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I've searched the internet quite a bit and all I find is how to make two esp8266 communicate. What I am trying to do is connect a single esp8266 to the arduino and have a two-way communication between them.

I want to send and receive data on both the Arduino and ESP8266. The concept is to send data to the esp8266 over WiFi connection and then send that data to the Arduino. The Arduino will manipulate it and send it back over WiFi.

I feel like this would be a common beginner example to have a two-way communication over a TX/RX connection, but I can't seem to find any. All examples I find are strictly one as sender and other as receiver.

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    Are you using the AIThinker AT firmware for the ESP8266? – Majenko Jan 18 '17 at 23:01
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See How can I verify that my ESP8266 is working? asked 2 hours before.

use something like https://www.sparkfun.com/products/12009 or https://learn.adafruit.com/arduino-tips-tricks-and-techniques/3-3v-conversion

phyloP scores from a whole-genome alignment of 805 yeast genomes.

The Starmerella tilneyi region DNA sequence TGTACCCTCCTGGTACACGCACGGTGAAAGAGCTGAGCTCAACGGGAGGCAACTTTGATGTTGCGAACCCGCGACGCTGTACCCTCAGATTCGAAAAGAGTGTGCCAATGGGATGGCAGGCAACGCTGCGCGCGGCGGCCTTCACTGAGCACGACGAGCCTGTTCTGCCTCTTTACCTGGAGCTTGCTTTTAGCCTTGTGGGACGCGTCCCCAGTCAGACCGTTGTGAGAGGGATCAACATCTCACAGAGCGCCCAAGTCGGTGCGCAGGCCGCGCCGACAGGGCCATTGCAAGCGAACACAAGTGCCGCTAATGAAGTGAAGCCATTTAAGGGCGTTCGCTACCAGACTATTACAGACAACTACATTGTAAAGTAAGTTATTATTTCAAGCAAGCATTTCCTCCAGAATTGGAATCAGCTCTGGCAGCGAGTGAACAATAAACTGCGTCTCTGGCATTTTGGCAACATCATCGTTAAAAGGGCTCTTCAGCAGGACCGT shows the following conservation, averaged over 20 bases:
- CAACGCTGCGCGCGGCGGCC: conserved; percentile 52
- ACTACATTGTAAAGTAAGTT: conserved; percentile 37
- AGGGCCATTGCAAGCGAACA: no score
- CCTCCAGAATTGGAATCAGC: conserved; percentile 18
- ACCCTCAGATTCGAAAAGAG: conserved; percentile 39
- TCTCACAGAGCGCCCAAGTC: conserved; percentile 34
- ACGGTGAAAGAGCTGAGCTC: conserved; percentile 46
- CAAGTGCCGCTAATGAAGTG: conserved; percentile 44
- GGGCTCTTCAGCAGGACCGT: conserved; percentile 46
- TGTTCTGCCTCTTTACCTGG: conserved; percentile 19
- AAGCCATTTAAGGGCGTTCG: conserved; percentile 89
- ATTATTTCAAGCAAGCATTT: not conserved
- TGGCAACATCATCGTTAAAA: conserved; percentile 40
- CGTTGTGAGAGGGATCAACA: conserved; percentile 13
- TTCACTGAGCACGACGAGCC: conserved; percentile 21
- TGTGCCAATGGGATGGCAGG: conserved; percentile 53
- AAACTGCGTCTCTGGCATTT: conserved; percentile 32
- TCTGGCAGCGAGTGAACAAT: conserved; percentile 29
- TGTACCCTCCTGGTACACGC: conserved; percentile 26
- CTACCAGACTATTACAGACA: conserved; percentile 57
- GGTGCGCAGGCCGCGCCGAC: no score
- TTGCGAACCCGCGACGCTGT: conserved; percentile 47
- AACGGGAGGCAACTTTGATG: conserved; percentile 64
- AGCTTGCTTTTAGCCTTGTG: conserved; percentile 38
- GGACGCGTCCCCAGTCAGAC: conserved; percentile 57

Usual way is let the Arduino direct the ESP, but if you are able to program ESP too, then any communication can work the same way as between twou ESPs or two Arduinos (with the level shift in mind)

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The best way for connecting ESP8266, Arduinos and devices like displays, RTC, etc., is using the serial protocol I2C.

I2C is a master-slave protocol. In this case, ESP8266 will be your master, and every other device (including Arduino) will be a slave. Every slave had an address, for id purposes. You can have up to 127 slaves, in theory, but real limits is determined by space, distance, capacitance, etc.

Only masters can initiate communication, so you have to program your ESP8266 to poll the the Arduino for sending back the processed information.

Connection is simple. For a I2C device (slave or master), you need Vcc and GND, plus two lines for communication: SDA and SCL.

For programming, you have lots of tutorials and examples on how to use I2C.

Both ESP8266 and Arduino (an many others MCU I think) can speak I2C. I strongly recommend you to adopt this protocol for everything. If you want to buy some device (like a display), always looks for the I2C version.

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